KWESST Micro Systems (KWE.V) provided an update on their plan to acquire a proprietary non-lethal munitions technology known as Low Energy Cartridge (LEC) technology.
The LEC tech is a proprietary non-lethal cartridge-based ordnance system created by David Luxton, the Executive Chairman of KWESST. KWE.V received confirmation from intellectual property counsel that Luxton has filed the provisional patents for the LEC technology. Upon the closing of the acquisition, the patents will be transferred to KWESST.
KWE also received approval from the TSX Venture Exchange to proceed with the acquisition, which is expected to close shortly.
The deal involves sending over 1,000,000 shares of KWE.V and 500,000 share purchase warrants exercisable at $0.70 in exchange for the rights to the technology.
The LEC is a novel combination of cartridges that launch from a dedicated device on a firing platform. The technology launches a non-lethal polymer projectile with various payloads that depend on the technology’s intended use, which can be maintaining public order, training, personal defense, or high-action gaming.
“Competing products such as traditional air-powered systems for public order, personal protection and gaming have limitations which the LEC Technology does not,” stated Jeff MacLeod, President and CEO of KWESST. “Air powered systems require high maintenance due to synthetic seals and “O” rings that dry out or burst, leading to complete failure. They have variable performance due to the effect of ambient temperature on compressed gas, especially in cold weather. Systems utilizing compressed gas, cannot typically be stored with gas in the system as the afore mentioned seals and “O” rings will allow the gas to escape over time, potentially rendering the device unusable when needed the most. Other alternatives, such as Taser, carried by some 400,000 American patrol officers, can also be unreliable in certain situations with, as an example, an effectiveness rating of 57.1% being reported by LAPD.”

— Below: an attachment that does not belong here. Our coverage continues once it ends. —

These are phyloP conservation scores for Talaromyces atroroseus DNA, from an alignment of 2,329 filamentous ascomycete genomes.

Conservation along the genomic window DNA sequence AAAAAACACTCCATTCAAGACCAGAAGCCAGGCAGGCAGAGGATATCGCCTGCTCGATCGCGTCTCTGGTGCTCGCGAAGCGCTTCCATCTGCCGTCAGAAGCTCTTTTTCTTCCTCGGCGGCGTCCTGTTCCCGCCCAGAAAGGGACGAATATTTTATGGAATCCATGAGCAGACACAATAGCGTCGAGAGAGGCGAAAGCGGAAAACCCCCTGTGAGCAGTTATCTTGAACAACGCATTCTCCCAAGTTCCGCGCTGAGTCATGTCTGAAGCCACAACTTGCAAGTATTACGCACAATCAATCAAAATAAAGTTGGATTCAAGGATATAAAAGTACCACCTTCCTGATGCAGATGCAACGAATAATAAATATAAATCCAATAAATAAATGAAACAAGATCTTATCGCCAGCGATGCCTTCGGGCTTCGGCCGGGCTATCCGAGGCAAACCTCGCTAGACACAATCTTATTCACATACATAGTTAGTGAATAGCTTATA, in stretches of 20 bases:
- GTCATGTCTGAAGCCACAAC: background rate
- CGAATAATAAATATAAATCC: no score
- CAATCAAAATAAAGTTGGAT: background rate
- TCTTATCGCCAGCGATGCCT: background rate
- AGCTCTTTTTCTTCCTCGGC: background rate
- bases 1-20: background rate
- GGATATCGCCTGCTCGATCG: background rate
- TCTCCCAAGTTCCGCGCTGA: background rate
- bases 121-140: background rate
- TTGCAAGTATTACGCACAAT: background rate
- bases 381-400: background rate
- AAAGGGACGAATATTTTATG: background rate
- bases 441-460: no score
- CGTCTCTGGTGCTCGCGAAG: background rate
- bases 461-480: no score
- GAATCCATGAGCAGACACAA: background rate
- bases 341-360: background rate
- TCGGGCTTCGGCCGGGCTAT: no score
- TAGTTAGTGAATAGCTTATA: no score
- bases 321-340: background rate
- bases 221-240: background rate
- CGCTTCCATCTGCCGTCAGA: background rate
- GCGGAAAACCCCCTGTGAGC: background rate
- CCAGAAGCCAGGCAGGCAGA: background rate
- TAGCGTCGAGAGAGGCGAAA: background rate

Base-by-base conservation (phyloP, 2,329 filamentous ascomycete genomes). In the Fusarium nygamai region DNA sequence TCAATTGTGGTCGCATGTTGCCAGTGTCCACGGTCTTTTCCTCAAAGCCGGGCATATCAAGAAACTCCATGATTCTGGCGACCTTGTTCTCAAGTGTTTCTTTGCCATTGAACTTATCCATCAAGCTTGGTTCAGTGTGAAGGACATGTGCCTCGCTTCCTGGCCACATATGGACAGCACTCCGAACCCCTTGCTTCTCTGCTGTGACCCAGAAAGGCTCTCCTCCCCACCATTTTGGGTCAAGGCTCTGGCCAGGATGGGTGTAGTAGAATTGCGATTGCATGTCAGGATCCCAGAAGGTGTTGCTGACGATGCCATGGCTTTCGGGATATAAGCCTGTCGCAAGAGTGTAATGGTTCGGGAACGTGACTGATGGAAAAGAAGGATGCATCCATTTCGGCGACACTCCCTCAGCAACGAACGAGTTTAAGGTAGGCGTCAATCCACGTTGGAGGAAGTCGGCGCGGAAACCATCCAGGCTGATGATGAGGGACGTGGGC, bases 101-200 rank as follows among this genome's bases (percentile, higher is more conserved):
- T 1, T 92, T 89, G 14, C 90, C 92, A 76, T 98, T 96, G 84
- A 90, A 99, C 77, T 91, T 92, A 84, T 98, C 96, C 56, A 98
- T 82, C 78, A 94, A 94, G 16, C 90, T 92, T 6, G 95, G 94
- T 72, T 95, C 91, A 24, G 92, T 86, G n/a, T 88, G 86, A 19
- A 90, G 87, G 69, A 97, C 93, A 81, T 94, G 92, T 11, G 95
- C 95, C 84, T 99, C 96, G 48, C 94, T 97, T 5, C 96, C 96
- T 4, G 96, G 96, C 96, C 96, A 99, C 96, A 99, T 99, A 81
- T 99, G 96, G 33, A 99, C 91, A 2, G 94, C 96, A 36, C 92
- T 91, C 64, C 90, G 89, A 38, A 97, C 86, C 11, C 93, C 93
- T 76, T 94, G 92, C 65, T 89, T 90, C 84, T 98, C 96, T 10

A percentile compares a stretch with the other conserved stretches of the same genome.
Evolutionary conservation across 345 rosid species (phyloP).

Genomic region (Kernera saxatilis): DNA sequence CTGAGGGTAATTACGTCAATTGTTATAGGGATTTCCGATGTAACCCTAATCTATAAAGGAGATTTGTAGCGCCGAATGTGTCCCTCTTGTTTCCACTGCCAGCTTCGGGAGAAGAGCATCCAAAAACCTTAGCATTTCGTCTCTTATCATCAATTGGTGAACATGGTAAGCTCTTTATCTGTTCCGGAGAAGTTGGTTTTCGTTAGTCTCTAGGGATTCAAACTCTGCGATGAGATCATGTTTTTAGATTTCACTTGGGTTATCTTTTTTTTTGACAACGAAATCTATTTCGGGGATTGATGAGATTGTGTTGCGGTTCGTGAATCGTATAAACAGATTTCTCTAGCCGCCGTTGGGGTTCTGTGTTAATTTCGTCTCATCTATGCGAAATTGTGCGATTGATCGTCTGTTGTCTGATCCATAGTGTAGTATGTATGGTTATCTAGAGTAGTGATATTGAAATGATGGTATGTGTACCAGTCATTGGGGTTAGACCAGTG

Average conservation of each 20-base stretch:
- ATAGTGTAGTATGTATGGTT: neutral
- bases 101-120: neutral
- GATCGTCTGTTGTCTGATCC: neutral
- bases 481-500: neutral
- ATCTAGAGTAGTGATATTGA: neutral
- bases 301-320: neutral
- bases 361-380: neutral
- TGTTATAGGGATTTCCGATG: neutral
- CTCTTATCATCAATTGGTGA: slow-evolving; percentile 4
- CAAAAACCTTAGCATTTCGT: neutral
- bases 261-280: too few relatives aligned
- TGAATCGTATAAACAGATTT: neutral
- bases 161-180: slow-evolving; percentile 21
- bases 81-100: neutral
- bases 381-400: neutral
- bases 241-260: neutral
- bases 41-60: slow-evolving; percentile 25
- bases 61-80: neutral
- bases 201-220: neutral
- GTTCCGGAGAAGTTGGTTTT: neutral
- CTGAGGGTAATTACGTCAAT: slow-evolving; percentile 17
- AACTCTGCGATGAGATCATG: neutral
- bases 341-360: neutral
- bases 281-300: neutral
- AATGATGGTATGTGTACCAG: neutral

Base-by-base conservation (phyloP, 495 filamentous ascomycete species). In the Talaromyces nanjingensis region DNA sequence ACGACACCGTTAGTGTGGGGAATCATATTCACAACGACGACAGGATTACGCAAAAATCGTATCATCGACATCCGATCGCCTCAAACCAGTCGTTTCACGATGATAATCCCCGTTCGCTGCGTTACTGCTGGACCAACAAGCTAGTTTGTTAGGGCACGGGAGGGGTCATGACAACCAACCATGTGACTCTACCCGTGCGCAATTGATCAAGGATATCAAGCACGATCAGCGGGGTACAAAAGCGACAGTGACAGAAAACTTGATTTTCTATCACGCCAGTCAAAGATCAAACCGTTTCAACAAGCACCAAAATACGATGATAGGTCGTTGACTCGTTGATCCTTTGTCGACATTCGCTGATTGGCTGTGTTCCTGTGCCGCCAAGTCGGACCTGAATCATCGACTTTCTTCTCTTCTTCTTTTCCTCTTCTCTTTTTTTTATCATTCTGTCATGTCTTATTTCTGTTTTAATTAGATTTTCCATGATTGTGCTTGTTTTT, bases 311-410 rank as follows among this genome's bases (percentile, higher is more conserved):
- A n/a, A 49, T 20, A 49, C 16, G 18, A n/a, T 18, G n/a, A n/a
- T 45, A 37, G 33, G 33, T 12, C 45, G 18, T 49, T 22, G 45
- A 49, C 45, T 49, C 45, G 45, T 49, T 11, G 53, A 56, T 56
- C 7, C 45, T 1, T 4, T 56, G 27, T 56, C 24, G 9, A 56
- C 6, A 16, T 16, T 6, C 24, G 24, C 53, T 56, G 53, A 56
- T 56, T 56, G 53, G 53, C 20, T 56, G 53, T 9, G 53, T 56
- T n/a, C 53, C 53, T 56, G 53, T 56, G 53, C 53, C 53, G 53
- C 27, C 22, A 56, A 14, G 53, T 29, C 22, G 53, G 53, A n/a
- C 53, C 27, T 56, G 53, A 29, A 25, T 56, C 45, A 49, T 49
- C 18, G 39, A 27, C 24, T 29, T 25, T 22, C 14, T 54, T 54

MacLeod is right that many non-lethal methods used by law enforcement are ineffective. For instance, in the police shooting of Jacob Blake in Kenosha, WI last summer, officers used tasers on Blake twice, but both times they had minimal or no effect.
Last summer, police were often criticized for their use of rubber bullets when trying to control protests caused by the killing of George Floyd. ProPublica also ran an exposé on the potential dangers of crowd control gases, and some studies found cases where exposure to gas lead to deaths.
As civil protests become more common (some believe last summer’s Black Lives Matter protests were the largest protest movement in US history) and police departments face increasing scrutiny over their actions, the effectiveness of non-lethal crowd control is becoming increasingly important.
“The kind of fatalities that have led to widespread protests in the U.S. are just one example of the need for more advanced solutions that enable law enforcement to engage with more benign devices from a safer stand-off distance and ensure that everyone goes home alive,” added David Luxton.
The news has not had a significant effect on the stock price.
Full disclosure: KWESST Micro Systems is an Equity.Guru marketing client.